Social media for vets doesn't work unless it's used!

Posted in: Articles

Posted on: 28 August 2012

A few people have come to me and announced that they've had their social media accounts for a few months and yet haven't seen an improvement in business. Unfortunately I am not surprised when I hear this. Sure enough if I check out their accounts, I can immediately see why.

Social media mistakes that vets make

Some of the reasons people have had no luck with social media is because they’re making these mistakes:

1. You are not using social media regularly. In many cases, I have seen people open a Twitter account; post a few tweets initially and then never use it again. The account becomes dormant and people lose interest

2. You are not talking to people! With Twitter in particular, you must interact with your followers. Social media is a two-way thing and conversation should be reciprocal

3. You are not using hashtags appropriately. If the word “hashtag” leaves you clueless then please do send us an email! How are people going to find you if you don’t give them a pathway? Don’t leave them directionless

4. You are continually posting about your fantastic special offers or amazing services. Every so often this is fine, but using social media exclusively to hard sell is a no-no! People on social media are not looking to buy, they are looking to get involved and have fun

Social media takes time and effort. You really do get out what you put in. Vets are fantastic candidates for social media because there is just so much to talk about and lots of people have a keen interest in animals.

Don’t open a communication channel you can’t maintain

However, it is vital for me to say this – do not open a channel of communication you can’t maintain.

It is arguably a lot worse to have social media accounts that have been inactive for months, than not have social media accounts at all. Think about it – if you were a pet owner and found a vet’s website in Google and then went to their Facebook page, which hadn’t been updated since last Christmas, you’d be a little disappointed. It just looks unprofessional and messy, like a half-finished paint job.

If you are struggling to find the time to manage your social media, or have opened accounts for your practice but aren’t sure how to get going, get in touch and we can help.

Post to Twitter and Facebook regularly

As a minimum, aim to post to Facebook at least three times a week. This could be a photo of a cute kitten that came into the clinic for its first vaccinations, a story about a successful operation (and link it to your blog!), or even a special offer on dog food that you’re currently running.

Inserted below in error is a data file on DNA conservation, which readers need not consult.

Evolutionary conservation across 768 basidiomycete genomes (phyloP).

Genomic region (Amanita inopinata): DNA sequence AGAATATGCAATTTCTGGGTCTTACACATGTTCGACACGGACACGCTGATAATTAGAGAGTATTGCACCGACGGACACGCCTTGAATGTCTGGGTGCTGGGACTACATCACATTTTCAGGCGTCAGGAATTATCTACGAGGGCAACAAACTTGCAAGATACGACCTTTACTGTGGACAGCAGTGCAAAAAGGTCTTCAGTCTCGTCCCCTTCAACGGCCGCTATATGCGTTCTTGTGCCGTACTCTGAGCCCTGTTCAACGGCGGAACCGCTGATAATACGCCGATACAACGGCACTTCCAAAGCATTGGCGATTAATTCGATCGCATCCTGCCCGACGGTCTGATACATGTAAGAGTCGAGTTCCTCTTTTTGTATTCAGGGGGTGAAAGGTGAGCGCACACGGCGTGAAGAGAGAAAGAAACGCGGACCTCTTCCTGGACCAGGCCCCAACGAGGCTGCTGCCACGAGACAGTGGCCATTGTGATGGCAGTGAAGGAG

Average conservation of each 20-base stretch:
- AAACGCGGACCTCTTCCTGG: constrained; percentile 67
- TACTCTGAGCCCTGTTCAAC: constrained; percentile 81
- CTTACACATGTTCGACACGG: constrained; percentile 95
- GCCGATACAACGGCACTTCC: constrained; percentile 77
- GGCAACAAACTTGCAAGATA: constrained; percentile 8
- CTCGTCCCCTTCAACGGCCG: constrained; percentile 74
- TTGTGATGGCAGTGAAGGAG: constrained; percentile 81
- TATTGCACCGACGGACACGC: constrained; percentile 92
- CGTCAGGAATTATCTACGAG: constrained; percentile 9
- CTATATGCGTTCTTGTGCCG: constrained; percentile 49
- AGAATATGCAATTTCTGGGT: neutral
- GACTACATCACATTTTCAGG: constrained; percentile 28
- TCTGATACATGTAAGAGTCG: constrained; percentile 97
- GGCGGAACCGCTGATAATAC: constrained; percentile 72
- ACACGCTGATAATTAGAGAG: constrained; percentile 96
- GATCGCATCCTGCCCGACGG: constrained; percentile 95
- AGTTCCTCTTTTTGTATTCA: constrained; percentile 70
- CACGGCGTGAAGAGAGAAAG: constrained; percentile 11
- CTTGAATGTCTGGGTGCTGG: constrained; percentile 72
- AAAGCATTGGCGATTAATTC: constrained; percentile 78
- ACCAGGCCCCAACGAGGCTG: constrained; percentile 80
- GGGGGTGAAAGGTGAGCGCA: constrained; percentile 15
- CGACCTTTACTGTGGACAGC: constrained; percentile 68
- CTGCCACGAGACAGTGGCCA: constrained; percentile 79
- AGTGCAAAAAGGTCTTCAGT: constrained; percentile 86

Twitter should take a bit more time. Aim to log in at least every other day. Think about this – Twitter is very real-time, i.e. things are posted as they happen, in the now. If someone tweets your practice and needs a vet right now to see to a road traffic accident emergency, it’s no use responding several days later! You’ll have missed your chance.

Update your Twitter status every time you log in. What you post shouldn’t take much thinking about. There’s no need to sit there for hours pondering what to post. The great thing about veterinary practices is that stuff is going on all the time! So if someone has just come in to get some advice on their new puppy, talk about it. Or perhaps someone has a dog with a bad case of fleas. What did you tell them to do? Tell the Twitterverse too! Was there an unusual operation yesterday? The everyday occurrences in a veterinary clinic make great content, and help with your search engine optimisation too.

Twitter should be used to talk to people, but you don’t have to reply to everyone. If someone’s talking about their pet, you could comment on that. Most people are flattered to get a response to something they’ve posted, even if it’s just a short remark, such as “cute cat!”. If you make an effort to respond to people regularly they are more likely to follow you. If they follow you, they’ll see all your tweets which will help generate the awareness of your clinic you are looking for.

So do take the time to post as often as you can and over time you will see results. Social media marketing is a gradual process that should be an integral part of your veterinary practice’s marketing strategy.

Do USE your veterinary practice's social media

Just be sure to actually use your social media! There really is no point just having a redundant account. Building relationships, and – let’s face it – this is what social media is all about, takes time. Be prepared to put in the work and you will reap the rewards.

If you’re struggling to find time to update your social media accounts, or perhaps you aren’t sure what to post or how often, please get in touch. We’d love to help. Vet Voice can help you manage your time more efficiently and suggest a realistic social media strategy based on your goals. We can also run your social media for you, although we don’t advise this (running someone else’s social media will never be as effective as you doing it yourself). Why not get in touch?

Thank you!



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